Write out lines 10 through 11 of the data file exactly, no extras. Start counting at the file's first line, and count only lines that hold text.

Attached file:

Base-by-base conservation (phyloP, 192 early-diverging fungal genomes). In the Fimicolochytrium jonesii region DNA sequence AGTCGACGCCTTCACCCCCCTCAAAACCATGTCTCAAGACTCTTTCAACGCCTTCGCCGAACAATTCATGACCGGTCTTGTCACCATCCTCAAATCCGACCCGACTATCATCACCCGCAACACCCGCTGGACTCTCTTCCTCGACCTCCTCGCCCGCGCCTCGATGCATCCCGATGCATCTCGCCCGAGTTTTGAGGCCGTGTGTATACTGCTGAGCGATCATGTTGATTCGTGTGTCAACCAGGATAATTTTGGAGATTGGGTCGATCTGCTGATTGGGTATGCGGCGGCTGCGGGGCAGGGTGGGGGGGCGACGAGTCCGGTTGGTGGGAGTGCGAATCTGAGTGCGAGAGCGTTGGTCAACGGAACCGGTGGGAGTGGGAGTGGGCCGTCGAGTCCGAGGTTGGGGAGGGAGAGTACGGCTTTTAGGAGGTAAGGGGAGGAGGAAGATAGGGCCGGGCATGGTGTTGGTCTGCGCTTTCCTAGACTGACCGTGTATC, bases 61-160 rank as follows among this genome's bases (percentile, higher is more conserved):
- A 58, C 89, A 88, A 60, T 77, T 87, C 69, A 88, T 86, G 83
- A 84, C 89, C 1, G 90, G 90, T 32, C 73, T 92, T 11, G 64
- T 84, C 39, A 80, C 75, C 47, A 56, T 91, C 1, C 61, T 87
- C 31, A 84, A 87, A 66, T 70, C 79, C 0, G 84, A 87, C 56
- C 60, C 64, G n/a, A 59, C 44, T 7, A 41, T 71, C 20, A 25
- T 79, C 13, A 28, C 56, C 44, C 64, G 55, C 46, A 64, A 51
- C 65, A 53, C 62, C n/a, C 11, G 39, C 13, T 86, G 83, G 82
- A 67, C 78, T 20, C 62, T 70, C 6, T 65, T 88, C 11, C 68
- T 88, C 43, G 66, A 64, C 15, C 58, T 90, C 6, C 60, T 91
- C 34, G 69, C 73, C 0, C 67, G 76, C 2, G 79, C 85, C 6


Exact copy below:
- T 88, C 43, G 66, A 64, C 15, C 58, T 90, C 6, C 60, T 91
- C 34, G 69, C 73, C 0, C 67, G 76, C 2, G 79, C 85, C 6